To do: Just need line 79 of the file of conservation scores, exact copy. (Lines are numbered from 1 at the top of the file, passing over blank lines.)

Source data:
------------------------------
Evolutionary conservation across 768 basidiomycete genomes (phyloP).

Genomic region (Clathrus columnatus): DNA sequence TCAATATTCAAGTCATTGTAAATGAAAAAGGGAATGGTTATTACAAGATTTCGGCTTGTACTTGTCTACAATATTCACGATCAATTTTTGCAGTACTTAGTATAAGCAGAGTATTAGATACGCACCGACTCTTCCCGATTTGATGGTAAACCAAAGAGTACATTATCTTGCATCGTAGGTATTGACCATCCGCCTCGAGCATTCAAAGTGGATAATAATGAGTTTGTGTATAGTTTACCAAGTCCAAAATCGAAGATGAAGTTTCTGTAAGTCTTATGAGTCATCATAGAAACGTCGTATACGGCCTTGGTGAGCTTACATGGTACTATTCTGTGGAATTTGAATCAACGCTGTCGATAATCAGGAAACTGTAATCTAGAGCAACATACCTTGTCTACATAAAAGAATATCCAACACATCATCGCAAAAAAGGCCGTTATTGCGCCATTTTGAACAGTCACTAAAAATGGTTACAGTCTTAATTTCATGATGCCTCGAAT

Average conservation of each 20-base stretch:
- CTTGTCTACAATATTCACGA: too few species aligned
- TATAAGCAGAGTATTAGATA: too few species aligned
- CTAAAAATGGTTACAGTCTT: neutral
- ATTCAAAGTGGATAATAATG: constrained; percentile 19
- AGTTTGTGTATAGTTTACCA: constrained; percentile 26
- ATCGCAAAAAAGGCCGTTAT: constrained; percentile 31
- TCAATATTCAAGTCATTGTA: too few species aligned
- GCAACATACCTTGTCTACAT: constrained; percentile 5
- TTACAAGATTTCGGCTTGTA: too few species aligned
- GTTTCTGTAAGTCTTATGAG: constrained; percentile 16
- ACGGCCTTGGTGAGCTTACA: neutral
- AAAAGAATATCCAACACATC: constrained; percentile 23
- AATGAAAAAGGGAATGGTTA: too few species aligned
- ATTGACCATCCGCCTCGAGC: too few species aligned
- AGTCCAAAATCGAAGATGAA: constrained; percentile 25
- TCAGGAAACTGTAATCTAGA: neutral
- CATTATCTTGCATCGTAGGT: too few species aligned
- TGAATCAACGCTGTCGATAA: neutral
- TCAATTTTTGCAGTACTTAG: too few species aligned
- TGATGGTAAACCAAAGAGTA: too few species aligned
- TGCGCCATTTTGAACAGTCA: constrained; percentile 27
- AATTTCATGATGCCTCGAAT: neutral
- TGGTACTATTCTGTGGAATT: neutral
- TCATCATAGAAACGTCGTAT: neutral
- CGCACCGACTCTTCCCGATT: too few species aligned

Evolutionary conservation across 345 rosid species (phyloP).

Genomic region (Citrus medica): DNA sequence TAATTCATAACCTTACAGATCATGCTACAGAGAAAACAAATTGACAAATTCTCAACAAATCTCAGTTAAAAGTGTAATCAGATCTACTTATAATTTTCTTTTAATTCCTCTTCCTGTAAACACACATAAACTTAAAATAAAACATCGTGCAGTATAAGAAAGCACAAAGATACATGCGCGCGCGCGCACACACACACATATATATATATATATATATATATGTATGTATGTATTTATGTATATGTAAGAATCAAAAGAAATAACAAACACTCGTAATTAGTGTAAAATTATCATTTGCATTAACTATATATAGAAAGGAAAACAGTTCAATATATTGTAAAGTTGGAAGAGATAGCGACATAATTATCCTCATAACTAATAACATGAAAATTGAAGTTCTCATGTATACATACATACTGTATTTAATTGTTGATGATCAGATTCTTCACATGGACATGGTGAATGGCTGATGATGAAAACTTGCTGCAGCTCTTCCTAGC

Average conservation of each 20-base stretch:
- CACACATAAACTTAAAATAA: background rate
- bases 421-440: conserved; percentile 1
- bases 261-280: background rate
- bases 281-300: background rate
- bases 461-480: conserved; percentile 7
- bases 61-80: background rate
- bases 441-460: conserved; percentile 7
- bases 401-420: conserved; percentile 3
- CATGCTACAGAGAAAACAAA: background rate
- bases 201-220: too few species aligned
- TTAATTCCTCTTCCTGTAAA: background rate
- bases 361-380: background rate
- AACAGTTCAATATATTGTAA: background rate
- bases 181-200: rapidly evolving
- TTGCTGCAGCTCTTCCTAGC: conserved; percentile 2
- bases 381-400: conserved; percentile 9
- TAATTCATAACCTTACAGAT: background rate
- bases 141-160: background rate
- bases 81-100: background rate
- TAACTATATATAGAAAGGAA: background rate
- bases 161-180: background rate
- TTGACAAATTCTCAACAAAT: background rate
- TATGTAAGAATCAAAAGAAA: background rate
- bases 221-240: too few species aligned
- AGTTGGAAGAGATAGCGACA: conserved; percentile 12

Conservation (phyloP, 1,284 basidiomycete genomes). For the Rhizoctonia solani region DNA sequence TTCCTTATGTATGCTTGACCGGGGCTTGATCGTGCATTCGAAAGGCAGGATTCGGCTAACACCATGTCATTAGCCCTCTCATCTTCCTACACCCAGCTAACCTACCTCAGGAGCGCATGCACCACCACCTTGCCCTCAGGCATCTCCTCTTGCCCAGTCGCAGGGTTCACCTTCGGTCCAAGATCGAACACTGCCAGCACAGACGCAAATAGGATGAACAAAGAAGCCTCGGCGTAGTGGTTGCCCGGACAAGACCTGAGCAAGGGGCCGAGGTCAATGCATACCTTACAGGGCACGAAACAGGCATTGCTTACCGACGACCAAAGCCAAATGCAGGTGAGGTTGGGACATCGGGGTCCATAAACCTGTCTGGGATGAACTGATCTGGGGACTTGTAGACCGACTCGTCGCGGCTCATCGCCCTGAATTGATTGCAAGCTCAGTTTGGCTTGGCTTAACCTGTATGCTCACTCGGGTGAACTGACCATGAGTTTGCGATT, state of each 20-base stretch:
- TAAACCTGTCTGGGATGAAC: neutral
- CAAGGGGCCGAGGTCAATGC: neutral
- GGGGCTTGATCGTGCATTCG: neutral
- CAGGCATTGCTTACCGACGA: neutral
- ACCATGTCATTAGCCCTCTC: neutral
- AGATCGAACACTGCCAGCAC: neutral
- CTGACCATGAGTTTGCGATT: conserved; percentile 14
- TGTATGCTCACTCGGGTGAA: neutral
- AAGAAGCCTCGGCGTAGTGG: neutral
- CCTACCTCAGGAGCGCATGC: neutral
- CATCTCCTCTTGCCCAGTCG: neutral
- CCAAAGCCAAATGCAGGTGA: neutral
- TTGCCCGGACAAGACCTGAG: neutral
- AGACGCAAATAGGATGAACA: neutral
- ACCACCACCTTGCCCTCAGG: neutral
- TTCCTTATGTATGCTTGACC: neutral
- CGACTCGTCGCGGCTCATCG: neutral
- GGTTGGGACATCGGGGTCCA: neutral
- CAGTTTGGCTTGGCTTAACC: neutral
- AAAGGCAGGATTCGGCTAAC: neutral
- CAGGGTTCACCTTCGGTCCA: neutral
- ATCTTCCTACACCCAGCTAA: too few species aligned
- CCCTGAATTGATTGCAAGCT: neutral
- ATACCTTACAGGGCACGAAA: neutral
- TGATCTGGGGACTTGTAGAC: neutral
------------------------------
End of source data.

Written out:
- ATCTTCCTACACCCAGCTAA: too few species aligned